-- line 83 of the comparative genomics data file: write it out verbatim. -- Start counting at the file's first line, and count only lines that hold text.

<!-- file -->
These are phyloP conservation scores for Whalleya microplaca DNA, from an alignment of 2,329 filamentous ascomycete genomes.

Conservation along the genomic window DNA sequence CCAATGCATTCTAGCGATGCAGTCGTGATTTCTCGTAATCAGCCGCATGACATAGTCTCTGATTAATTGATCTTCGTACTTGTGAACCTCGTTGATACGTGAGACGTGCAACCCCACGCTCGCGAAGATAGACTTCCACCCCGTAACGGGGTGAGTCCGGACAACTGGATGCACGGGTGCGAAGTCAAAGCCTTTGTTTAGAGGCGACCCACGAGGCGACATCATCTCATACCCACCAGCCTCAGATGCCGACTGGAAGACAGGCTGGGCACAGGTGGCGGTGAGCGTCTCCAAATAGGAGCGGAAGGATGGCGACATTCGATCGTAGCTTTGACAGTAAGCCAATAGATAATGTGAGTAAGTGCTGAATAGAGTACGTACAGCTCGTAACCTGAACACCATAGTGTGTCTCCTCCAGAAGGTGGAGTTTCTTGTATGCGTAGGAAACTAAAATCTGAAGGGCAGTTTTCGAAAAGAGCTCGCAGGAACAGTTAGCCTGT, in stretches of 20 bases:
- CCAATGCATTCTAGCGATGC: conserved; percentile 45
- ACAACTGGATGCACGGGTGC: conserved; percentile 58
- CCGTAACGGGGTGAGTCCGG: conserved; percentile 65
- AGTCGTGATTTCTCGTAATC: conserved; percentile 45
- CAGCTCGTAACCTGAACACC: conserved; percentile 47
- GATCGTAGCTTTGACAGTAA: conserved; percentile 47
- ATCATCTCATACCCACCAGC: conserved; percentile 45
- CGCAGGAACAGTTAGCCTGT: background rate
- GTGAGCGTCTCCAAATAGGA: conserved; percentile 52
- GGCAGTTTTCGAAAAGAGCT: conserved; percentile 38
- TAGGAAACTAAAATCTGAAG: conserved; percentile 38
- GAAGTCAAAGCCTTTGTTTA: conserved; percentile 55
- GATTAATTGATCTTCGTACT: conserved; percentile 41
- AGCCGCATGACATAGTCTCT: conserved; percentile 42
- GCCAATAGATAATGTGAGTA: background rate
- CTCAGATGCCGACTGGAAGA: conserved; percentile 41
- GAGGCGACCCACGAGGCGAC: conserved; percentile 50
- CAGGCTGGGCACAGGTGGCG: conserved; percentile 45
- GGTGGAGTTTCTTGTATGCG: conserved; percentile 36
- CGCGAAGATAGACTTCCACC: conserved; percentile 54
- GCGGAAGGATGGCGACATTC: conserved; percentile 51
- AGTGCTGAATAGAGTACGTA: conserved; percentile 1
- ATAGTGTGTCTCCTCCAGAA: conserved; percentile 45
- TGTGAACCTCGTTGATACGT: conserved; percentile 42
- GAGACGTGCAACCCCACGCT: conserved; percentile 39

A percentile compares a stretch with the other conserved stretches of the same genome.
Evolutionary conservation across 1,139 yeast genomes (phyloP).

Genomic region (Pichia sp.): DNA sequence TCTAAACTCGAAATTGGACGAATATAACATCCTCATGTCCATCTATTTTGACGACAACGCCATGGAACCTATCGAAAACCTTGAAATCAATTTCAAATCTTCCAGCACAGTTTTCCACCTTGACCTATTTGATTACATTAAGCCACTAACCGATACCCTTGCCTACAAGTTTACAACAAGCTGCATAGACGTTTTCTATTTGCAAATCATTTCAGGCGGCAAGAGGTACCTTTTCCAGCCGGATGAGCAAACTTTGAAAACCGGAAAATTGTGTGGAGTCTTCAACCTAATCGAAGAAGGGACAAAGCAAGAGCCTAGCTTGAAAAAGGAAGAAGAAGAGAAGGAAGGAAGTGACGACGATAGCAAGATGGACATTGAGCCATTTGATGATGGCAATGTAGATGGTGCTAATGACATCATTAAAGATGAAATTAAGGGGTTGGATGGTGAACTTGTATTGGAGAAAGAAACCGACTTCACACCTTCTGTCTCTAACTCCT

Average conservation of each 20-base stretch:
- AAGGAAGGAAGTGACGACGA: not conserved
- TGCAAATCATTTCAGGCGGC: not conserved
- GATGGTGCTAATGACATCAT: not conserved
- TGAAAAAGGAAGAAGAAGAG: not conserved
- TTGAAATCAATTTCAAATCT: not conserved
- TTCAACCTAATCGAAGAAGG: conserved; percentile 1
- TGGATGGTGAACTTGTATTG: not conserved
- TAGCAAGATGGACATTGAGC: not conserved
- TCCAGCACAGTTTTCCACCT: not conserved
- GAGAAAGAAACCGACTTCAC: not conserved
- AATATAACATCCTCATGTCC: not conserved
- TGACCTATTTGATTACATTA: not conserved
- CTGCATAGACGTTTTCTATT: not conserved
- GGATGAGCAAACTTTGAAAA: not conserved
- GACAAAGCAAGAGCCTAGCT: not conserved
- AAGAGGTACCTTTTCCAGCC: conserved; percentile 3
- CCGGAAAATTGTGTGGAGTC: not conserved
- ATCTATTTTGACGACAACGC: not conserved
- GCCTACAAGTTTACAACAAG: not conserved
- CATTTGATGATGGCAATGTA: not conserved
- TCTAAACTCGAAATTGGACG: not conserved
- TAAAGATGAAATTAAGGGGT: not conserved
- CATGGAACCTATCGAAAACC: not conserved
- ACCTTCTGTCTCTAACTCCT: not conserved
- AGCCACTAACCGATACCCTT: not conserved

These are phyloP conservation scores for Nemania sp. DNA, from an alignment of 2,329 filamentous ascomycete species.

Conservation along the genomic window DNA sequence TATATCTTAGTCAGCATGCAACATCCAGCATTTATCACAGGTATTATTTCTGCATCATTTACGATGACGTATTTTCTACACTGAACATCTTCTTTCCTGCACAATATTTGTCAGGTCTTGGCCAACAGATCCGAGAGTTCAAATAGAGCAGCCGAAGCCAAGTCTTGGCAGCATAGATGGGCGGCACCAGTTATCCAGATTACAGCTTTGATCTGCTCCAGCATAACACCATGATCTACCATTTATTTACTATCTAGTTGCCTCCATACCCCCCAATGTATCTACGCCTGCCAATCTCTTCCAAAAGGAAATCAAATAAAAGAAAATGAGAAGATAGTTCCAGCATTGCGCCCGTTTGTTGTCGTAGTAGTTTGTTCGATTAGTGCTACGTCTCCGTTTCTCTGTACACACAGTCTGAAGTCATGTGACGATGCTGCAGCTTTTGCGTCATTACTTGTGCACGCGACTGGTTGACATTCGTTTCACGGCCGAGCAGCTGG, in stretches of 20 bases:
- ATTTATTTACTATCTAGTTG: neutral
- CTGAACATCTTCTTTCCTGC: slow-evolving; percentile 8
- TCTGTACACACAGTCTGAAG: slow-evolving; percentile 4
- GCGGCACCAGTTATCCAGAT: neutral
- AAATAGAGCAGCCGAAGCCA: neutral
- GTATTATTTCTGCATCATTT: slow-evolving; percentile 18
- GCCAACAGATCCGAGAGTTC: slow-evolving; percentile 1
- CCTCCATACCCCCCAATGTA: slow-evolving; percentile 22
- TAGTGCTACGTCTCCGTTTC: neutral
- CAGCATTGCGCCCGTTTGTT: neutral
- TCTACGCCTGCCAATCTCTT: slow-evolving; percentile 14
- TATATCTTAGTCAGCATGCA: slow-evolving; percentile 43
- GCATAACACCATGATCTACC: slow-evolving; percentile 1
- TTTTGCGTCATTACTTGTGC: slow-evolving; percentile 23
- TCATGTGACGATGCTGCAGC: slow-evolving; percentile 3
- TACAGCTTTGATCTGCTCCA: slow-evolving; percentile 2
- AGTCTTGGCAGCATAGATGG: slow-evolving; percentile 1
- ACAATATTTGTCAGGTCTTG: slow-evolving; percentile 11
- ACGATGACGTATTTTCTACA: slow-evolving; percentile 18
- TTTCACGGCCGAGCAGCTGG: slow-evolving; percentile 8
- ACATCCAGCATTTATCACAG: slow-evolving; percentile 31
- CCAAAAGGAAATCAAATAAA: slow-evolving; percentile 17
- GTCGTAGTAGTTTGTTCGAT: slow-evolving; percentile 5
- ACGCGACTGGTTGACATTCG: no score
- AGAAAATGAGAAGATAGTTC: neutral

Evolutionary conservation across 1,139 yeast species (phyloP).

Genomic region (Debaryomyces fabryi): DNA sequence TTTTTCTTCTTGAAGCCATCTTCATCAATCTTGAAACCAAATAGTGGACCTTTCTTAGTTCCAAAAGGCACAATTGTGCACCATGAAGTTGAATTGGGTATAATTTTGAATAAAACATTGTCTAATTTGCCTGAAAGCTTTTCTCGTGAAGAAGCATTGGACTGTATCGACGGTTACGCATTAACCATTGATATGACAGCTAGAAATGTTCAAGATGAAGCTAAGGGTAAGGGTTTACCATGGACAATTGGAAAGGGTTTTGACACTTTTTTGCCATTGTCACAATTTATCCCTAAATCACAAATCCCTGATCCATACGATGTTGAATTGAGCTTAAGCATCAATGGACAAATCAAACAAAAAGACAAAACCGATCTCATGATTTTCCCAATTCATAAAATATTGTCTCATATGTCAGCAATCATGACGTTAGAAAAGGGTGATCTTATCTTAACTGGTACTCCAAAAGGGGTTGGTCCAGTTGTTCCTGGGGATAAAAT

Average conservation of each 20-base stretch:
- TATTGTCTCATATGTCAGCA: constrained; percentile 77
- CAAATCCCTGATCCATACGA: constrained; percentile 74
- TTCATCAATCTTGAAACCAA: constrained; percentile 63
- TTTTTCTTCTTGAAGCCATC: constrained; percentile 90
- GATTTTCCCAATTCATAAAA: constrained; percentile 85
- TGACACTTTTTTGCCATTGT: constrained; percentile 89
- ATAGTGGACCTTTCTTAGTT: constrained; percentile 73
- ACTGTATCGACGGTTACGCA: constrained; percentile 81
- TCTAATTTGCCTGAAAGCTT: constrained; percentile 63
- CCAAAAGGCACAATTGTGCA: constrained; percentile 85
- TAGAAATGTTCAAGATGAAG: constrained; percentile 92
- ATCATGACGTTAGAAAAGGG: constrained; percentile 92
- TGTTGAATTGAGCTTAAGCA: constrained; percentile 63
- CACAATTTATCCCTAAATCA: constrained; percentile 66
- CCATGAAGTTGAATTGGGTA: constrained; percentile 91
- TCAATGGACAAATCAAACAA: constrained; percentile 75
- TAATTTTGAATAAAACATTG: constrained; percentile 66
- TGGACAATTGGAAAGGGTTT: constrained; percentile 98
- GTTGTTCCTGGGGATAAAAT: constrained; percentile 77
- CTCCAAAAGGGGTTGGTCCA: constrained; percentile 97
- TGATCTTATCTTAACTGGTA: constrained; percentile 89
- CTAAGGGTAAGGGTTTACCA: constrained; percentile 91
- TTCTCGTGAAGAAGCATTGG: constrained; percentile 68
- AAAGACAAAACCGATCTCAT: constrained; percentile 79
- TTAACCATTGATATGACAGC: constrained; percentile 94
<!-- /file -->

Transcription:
- AGAAAATGAGAAGATAGTTC: neutral